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10 Principles of Psychology You Can Use to Improve Your Relationship With Your Kids

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10 Principles of Psychology You Can Use to Improve Your Relationship With Your Kids

As parents, we’re always thinking about the best ways to raise our children. It can be a challenge to find the right balance between warmth and authoritativeness. One method is to use psychological principles for loving parenting. Below are ten of the top principles of good parenting that we can learn from psychologists.

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Parenting is often a balancing act between positive and negative reinforcement.
mother and son holding


1. Validate Their Feelings

No matter your kid’s age, you always have to validate their feelings. Kids often experience big emotions over even the smallest of issues. As an adult, you know that these issues mean very little in the grand scheme of things. 

 

However, for your child, the feelings are just as strong as adults experience with actual trauma. When you tell your child that something isn’t a big deal or that they should get over it, you probably don’t realize it, but you’re telling them that their feelings don’t matter.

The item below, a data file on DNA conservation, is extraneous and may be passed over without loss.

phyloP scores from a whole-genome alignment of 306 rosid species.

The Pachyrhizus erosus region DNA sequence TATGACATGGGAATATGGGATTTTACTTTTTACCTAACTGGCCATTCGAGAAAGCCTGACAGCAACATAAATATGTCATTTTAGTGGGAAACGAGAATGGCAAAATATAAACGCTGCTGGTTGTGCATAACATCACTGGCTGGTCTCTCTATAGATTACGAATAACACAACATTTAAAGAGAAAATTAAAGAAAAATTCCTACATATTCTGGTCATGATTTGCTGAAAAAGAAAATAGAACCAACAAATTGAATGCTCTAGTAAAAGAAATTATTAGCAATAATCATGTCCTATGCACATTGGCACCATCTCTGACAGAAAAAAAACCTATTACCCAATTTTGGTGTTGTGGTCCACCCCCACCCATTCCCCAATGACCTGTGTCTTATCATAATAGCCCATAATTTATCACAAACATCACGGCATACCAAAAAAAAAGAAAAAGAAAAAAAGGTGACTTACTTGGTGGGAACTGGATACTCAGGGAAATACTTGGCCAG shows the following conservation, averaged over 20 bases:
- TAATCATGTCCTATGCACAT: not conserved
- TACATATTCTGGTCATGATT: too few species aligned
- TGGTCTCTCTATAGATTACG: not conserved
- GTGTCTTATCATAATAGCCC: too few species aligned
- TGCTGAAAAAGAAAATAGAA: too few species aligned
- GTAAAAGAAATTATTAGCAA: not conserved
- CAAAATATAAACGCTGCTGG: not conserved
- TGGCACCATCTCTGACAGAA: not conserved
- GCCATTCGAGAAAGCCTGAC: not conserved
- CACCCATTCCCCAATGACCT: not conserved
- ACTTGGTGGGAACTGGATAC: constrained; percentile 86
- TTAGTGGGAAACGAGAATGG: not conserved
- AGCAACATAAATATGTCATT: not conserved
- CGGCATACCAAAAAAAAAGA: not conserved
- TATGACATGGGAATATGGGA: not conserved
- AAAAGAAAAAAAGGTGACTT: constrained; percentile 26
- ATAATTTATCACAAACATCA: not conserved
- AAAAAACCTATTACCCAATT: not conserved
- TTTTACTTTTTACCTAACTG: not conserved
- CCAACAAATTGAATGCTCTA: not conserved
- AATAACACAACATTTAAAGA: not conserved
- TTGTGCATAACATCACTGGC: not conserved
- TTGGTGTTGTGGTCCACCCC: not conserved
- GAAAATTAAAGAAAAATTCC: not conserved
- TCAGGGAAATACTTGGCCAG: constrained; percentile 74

Instead, try validating their feelings. It’s not the time to teach them that dropping their ice cream cone isn’t on the same level as losing their job. Instead, make sure they’re heard and acknowledge that they’re going through something difficult. They’ll feel seen and respected.

2. Motivation

Motivation works differently for everyone. There are two main types of motivation: extrinsic and intrinsic. With extrinsic motivation, a person does something because they get an external reward, like money or prizes. When someone acts off intrinsic motivation, they get an inner, intangible reward.

 

Parents often use extrinsic motivation to get their kids to act a certain way or complete certain tasks. Ultimately, we want them to do things because of intrinsic motivation, but for most kids, especially younger ones, extrinsic rewards are much more effective.

 

You need to figure out what motivates your child. It doesn’t always have to be a monetary reward. It could be a special activity, finding a favourite quote or mantra that they can repeat, or a favorite dinner. Over time, your child will do the right thing without a reward.